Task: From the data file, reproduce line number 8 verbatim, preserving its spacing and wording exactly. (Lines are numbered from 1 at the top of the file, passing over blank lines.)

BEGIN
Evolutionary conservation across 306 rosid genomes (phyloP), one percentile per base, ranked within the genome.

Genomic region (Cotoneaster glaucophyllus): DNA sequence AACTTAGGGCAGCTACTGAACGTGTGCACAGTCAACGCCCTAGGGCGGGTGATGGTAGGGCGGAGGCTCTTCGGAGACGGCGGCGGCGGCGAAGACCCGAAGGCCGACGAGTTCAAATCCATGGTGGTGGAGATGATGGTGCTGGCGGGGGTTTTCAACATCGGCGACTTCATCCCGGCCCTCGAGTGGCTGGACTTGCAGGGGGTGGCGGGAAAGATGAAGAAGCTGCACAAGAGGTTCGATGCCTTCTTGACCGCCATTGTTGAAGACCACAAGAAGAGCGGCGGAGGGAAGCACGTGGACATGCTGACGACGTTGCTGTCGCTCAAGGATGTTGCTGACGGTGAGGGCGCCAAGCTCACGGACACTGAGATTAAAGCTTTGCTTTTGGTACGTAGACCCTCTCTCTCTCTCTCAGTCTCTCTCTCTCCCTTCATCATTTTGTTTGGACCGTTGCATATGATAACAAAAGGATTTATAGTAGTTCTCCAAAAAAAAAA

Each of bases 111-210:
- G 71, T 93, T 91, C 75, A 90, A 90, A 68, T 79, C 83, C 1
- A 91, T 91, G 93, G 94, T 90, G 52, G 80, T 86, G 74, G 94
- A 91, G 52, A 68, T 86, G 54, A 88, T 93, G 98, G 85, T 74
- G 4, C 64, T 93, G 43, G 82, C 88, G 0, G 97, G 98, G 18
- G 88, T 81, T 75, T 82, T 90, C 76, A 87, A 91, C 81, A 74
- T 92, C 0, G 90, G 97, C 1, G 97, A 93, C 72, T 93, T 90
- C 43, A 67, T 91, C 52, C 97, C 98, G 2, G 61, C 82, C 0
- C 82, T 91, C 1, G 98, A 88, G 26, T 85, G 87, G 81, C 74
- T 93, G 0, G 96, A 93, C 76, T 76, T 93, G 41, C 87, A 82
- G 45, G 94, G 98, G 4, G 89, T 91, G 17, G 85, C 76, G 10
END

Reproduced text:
- G 88, T 81, T 75, T 82, T 90, C 76, A 87, A 91, C 81, A 74